Posted in Writing

Tuesday Talk: Today I’m chatting to author Julie Stock about her writing journey, favourite authors and who she’d love to have dinner with…

nashvilleGood morning Julie and welcome. Can I begin by asking you a little about yourself?

I live in Bedfordshire in the UK, with my husband and two teenage daughters. I recently left my job as a teacher to go freelance, concentrating on my writing and writing related activities and I keep my hand in as a teacher by doing supply at my old school.

When did you first decide you wanted to be a writer and how did you begin that journey?

I finally decided to sit down and write a novel in April 2013 when the idea for my debut, From Here to Nashville, came almost fully formed into my mind. Before I knew it, I had written 80,000 words and I realised that I needed to decide what to do next. After meeting some lovely members of the RNA at The Festival of Romance, which took place in Bedford that year, I found out about the New Writers’ Scheme and I was lucky enough to get a place in January 2014. I submitted my debut novel that year and took it from there.

Which writers have inspired you and why?

When I was young, Stephen King was one of my main inspirations and I read every single one of his books the minute they came out. Looking back, I think this was because he always told such a good story, even if the subject matter was sometimes a bit on the gory side!

However, I used to love reading everything I could lay my hands on and so my favourite time of the week was when we would make our visit to our local library and I could pick out several books to see me through the week. My early classic favourites were Romeo and Juliet, Pride and Prejudice, Jane Eyre and A Tale of Two Cities. I was clearly a romantic at heart, even then.

Can you tell us something about your current WIP?

My current WIP is set on a vineyard in Alsace in France and tells the story of Fran and Didier as they negotiate their second chance at love. I hope that this will be the first of a series of books set on this vineyard.

Is there anything in particular that draws you to the characters you write about?

It is more the setting that draws me, initially. With From Here to Nashville, I had a very clear idea of wanting to set part of the story in Nashville and the other part in the UK. From there, my love of music made it an easy step to write about a songwriter who longed to be a successful country music singer. Similarly, I have a degree in French and I have also worked in the wine trade, so the idea of a romance set on a vineyard in France seemed to make sense and my characters have done the rest.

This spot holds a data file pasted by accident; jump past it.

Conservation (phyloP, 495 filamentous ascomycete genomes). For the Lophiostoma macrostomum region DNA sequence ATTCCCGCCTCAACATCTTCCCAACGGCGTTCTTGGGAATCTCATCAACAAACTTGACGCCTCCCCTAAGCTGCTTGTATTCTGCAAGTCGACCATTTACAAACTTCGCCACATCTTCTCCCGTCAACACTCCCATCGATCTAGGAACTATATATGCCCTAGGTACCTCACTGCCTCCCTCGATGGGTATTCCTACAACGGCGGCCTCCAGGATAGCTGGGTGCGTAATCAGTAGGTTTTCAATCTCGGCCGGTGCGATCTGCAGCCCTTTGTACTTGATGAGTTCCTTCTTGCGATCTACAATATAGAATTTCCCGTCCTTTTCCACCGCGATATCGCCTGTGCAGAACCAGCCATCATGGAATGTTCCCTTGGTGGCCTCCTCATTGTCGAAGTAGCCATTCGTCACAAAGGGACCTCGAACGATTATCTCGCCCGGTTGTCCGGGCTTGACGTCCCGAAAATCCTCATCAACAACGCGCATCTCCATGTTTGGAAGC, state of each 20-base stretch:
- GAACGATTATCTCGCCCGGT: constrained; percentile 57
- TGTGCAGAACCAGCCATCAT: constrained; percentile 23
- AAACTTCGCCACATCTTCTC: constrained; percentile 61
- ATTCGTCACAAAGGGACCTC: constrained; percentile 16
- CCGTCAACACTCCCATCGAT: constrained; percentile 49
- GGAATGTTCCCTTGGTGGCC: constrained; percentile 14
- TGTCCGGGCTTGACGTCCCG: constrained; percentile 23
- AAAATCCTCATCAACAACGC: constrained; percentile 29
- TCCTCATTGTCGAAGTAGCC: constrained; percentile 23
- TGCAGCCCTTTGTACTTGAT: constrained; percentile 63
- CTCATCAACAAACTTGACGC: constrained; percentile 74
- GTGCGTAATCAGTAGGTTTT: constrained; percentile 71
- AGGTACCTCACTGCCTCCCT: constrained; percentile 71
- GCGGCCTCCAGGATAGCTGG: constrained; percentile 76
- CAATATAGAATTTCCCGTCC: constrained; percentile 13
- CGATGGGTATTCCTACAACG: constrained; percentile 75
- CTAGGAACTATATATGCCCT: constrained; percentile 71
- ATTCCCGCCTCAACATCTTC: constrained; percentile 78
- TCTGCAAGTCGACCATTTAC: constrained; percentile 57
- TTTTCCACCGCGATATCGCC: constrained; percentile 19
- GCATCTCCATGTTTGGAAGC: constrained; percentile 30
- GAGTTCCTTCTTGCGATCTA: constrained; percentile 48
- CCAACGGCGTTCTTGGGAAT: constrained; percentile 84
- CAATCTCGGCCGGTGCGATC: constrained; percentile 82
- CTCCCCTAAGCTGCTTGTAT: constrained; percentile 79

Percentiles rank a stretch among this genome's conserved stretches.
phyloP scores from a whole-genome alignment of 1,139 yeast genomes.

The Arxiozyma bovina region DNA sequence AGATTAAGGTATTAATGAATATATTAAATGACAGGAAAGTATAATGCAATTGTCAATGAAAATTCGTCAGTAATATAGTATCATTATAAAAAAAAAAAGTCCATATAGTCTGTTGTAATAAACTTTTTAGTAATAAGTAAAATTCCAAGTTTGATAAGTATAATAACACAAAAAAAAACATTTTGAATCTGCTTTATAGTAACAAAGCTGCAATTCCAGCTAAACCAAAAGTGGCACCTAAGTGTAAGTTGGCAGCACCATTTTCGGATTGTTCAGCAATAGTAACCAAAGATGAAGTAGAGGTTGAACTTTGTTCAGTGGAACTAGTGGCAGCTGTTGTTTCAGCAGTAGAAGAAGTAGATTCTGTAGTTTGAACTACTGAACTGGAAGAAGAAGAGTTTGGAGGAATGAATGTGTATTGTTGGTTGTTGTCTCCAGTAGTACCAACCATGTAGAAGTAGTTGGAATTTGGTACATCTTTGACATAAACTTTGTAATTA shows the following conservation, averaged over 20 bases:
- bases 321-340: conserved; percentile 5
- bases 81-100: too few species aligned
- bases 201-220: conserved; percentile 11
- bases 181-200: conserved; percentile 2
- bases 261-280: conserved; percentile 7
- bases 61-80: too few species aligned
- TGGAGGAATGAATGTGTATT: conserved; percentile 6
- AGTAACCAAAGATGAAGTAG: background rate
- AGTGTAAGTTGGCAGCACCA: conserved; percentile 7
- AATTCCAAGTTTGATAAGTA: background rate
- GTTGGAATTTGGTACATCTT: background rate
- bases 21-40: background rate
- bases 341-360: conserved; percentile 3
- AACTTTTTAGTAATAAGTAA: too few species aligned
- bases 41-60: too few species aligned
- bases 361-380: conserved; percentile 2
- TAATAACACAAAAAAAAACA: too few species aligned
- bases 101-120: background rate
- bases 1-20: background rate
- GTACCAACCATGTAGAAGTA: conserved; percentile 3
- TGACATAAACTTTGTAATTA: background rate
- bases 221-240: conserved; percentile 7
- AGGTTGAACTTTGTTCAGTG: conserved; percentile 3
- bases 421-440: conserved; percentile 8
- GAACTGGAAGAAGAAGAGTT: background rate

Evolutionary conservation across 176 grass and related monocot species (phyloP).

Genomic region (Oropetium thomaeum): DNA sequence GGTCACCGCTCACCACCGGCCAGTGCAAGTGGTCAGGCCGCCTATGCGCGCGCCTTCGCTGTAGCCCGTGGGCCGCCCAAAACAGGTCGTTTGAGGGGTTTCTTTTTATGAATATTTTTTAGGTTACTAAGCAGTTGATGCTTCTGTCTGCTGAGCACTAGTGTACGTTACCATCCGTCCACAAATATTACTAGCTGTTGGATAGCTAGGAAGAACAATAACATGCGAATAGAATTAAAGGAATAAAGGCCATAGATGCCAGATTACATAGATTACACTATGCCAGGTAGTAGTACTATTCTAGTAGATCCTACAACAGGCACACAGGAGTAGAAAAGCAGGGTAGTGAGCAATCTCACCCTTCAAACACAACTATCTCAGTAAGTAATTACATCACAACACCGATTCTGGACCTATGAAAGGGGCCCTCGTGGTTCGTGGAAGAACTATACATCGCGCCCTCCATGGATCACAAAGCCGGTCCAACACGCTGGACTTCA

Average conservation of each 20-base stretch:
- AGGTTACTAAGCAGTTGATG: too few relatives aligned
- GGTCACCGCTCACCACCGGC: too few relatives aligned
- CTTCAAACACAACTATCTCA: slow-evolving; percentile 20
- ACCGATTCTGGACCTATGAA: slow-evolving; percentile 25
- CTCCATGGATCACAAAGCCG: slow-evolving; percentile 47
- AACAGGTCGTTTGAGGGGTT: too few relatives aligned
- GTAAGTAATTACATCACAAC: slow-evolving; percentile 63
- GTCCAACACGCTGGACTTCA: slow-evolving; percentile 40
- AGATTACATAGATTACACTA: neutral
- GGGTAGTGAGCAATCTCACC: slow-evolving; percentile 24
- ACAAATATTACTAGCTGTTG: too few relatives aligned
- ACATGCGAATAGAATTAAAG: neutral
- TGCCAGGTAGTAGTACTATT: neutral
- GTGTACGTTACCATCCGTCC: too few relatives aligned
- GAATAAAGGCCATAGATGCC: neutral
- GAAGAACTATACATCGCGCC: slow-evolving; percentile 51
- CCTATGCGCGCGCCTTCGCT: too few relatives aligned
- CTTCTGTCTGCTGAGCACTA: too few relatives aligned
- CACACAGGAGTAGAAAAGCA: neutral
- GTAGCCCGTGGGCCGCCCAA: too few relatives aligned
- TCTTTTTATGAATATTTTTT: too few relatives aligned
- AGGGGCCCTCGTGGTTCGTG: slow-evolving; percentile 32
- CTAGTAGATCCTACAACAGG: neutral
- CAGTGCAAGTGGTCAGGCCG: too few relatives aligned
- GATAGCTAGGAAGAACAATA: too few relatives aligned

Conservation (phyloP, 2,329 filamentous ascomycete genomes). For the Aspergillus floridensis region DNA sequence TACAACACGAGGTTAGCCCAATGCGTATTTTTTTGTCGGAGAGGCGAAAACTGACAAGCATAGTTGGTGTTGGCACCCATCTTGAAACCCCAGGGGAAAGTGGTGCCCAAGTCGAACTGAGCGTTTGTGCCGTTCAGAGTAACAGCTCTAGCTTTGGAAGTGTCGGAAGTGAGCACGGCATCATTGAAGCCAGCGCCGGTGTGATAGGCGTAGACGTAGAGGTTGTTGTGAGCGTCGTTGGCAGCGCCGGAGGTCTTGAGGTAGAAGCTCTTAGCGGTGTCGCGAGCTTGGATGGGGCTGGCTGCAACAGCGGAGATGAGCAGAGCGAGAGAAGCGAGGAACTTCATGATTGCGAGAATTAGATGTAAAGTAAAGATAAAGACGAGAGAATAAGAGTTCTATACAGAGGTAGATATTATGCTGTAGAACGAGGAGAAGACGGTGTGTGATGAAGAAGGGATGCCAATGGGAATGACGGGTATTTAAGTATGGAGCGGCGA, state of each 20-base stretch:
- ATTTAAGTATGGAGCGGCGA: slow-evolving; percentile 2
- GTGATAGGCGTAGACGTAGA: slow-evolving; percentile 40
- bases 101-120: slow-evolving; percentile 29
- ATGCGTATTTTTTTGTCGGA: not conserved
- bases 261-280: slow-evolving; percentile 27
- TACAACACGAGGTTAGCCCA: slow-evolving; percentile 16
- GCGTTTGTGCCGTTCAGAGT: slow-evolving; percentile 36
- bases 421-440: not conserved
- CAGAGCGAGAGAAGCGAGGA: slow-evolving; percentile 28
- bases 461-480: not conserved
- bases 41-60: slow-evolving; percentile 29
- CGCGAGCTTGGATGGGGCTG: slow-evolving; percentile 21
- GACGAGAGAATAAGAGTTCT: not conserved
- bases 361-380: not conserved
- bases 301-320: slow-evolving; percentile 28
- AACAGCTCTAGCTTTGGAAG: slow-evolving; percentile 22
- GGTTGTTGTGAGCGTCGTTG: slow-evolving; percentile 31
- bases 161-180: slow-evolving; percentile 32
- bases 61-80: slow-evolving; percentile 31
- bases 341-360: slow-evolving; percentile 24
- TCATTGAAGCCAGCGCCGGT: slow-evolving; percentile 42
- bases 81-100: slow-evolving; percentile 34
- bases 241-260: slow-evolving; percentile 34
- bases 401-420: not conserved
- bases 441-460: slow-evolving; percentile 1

How do you spend your chill out time?

In my spare time, I love to read, cook (and eat!) and travel. I also have a bit of a passion for country music!

If money was no object, where in the world would you choose for a special holiday?

I would love to go to South America, particularly Chile. I’ve always been fascinated by the fact that the country is so narrow that in some places, you can see coast to one side and the snowy Andes mountains to the other. Whilst we’re there, we’d also like to visit Buenos Aires for the food and the dancing, as well as Bolivia which is known to be a haven for butterflies.

And lastly, if you were to invite four celebrities for dinner who would they be and why?
My first guest would be Rick Stein because he is the chef we have admired most over the years, collecting no fewer than seven of his cookbooks since 1988 and we also love his travel programmes so I would have a lot to talk to him about.

Then I would choose J.K. Rowling because in my view, she’s not only a great writer but she’s a very admirable woman and a great role model to us all.

My next guest would be Billy Joel because he is one of my favourite singers and has lived a very interesting life, which would be fascinating to be able to ask him more about over dinner.

For my last celebrity, I’d choose Dr. Michael Mosley, the creator of the Fast Diet so that I could talk to him about the 5:2 eating plan which I have been having great success with since starting it at the beginning of this year.


From Here to Nashville

Two worlds, 4,000 miles apart. Can music unite them?

Rachel Hardy dreams of being a successful country music singer in Nashville’s Music City, four thousand miles away from her lonely life in Dorset.
When Jackson Phillips, an independent record label owner, encourages her band to audition for a nationwide competition, she decides they have nothing to lose.
But the stakes get higher when Rachel starts to fall in love with Jackson, who has demons of his own. Now she has a dilemma on her hands – to abandon her dream and take the easy way out or gamble on Jackson and leave the life she has always known behind.
Follow Rachel and Jackson as they learn to trust in love again and to see whether music really can bring them together.


‘I turned slowly to find myself staring up into the most beautiful pair of brown eyes I’d ever seen. The gorgeous man who’d been watching me earlier now stood before me, and my breath caught as I studied him close up. He towered over my petite frame, his soft, wavy, dark brown hair falling over his forehead, hands slung low in his pockets and cowboy boots peeking out from beneath his jeans.
‘Er, hi,’ I managed to stutter out, reminding myself to breathe.
‘Hey there,’ he drawled in the most luscious American accent. ‘I heard you singing and I wanted to find out more about who that fabulous voice belonged to.’ He smiled and as he did, I noticed the way his lips turned up invitingly at the corners.
‘Thank you. I’m glad you liked it,’ I replied, trying to appear calm and to bring my focus back to his eyes.
And then he chuckled. God, he knew how to make a chuckle sound sexy. He oozed confidence too, with his broad shoulders pulled back and his head held high.